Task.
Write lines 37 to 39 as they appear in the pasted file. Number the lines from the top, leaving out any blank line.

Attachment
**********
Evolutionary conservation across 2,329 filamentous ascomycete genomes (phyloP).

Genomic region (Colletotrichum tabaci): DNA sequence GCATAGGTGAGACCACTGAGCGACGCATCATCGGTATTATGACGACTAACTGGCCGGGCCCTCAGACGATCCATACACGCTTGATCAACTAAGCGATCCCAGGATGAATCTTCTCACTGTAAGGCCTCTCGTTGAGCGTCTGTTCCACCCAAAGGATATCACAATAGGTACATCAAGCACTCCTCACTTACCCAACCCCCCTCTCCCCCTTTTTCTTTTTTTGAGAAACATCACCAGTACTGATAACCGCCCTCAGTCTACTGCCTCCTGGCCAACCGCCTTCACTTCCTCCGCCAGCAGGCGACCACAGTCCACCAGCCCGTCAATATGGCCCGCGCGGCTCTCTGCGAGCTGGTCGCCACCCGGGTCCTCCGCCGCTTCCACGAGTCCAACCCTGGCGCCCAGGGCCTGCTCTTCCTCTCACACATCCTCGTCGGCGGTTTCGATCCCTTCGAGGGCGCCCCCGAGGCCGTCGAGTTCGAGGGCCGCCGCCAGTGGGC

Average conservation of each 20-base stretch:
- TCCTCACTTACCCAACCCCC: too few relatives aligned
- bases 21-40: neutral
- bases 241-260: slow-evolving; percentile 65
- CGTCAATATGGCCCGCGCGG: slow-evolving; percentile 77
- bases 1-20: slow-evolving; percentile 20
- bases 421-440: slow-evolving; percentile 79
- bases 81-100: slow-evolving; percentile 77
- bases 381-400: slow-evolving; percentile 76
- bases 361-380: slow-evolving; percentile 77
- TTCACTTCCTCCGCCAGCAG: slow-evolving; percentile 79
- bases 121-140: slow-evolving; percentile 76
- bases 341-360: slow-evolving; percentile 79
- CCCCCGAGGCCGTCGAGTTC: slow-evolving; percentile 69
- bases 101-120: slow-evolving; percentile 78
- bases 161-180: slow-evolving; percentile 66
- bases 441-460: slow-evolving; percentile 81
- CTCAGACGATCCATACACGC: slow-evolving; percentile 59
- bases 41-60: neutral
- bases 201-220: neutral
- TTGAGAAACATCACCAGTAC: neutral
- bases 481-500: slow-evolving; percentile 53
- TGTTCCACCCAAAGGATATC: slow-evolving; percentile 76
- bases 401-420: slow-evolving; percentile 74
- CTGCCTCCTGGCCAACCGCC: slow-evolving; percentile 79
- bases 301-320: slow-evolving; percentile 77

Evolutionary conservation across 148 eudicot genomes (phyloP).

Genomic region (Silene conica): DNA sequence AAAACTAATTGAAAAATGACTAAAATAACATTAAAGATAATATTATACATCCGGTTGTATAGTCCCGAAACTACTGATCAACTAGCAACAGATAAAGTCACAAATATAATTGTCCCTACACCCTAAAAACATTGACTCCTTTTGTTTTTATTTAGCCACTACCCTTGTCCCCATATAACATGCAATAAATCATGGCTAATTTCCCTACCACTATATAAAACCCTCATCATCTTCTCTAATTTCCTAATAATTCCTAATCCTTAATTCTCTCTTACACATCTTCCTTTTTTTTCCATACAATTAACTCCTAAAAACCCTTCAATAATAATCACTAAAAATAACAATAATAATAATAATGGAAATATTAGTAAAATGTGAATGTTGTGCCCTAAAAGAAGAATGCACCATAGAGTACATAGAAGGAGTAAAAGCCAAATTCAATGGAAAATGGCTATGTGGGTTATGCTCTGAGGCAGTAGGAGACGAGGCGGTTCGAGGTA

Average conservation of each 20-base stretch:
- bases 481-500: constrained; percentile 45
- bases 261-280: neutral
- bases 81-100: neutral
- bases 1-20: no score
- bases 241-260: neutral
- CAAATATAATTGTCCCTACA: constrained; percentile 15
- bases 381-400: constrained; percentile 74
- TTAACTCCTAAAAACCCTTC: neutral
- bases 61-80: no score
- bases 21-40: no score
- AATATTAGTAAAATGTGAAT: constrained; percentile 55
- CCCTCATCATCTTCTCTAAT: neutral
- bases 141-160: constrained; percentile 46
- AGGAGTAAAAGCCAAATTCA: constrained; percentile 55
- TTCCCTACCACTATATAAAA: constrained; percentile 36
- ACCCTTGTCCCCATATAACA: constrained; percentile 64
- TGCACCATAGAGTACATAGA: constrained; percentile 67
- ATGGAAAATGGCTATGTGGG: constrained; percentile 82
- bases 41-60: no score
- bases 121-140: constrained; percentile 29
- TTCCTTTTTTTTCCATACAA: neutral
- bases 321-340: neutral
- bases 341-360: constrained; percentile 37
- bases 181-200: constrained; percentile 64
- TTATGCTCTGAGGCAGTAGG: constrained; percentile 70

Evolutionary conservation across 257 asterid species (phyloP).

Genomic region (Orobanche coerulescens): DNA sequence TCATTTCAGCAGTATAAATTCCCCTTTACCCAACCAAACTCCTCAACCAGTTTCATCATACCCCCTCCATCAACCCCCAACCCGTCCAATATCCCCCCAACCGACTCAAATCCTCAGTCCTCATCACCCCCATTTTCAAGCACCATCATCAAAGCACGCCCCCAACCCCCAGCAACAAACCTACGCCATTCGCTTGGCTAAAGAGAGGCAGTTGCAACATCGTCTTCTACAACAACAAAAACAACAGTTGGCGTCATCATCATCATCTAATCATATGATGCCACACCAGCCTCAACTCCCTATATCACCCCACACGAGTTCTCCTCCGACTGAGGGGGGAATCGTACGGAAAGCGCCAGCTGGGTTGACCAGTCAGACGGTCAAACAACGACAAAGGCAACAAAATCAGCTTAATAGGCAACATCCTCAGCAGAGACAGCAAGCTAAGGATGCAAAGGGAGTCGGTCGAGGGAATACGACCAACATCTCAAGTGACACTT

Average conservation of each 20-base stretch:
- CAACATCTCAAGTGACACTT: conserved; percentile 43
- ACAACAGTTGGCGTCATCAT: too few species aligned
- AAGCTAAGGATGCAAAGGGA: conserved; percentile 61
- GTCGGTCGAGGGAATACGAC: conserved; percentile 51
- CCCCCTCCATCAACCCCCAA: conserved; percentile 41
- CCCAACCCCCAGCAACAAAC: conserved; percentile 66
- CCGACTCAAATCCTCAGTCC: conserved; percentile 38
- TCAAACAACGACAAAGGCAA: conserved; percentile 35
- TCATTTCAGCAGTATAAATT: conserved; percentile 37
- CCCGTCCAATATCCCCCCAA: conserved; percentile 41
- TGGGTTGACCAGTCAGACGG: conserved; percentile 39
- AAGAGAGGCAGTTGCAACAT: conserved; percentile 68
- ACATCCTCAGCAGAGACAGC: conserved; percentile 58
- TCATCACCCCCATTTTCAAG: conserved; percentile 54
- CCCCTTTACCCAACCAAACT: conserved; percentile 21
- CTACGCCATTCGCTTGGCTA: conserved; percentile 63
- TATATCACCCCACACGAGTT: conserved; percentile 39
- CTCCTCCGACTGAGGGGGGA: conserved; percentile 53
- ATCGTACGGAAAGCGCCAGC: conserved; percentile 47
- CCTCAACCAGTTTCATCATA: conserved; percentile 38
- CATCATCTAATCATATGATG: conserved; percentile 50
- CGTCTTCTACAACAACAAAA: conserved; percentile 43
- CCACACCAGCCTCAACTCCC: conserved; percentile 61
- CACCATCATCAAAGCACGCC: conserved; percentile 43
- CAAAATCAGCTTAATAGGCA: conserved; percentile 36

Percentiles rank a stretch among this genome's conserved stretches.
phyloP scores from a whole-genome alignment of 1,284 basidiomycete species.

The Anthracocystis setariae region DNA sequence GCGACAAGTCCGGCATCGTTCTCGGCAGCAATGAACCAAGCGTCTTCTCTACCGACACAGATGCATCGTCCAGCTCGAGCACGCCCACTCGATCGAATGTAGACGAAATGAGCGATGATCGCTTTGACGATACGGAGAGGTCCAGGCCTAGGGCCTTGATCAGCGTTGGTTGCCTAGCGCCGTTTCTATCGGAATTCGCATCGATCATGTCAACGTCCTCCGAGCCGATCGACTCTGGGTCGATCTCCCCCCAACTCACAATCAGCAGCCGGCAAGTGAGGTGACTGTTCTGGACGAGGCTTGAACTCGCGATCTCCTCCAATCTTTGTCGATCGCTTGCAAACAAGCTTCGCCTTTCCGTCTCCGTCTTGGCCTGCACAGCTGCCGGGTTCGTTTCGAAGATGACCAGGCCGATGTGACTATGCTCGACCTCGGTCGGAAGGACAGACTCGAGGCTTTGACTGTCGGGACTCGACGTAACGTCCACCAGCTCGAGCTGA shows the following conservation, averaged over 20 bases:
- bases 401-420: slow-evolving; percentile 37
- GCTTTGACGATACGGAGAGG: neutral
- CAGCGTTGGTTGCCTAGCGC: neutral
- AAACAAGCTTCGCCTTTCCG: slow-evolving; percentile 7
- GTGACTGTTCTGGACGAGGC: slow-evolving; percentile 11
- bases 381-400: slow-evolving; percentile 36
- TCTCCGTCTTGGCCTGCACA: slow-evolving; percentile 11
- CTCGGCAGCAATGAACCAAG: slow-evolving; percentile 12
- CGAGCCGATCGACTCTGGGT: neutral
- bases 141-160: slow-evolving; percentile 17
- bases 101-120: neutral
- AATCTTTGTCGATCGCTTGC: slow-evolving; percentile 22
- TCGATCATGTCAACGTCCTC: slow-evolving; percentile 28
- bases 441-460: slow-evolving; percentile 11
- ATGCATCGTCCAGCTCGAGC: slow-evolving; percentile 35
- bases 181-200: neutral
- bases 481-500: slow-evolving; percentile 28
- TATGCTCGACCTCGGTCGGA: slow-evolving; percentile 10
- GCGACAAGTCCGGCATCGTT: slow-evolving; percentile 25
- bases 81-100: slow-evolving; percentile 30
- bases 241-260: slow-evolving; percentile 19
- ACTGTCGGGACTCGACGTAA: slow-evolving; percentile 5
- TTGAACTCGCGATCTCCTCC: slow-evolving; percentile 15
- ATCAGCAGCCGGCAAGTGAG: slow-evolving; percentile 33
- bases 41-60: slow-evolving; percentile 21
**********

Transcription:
- CAAATATAATTGTCCCTACA: constrained; percentile 15
- bases 381-400: constrained; percentile 74
- TTAACTCCTAAAAACCCTTC: neutral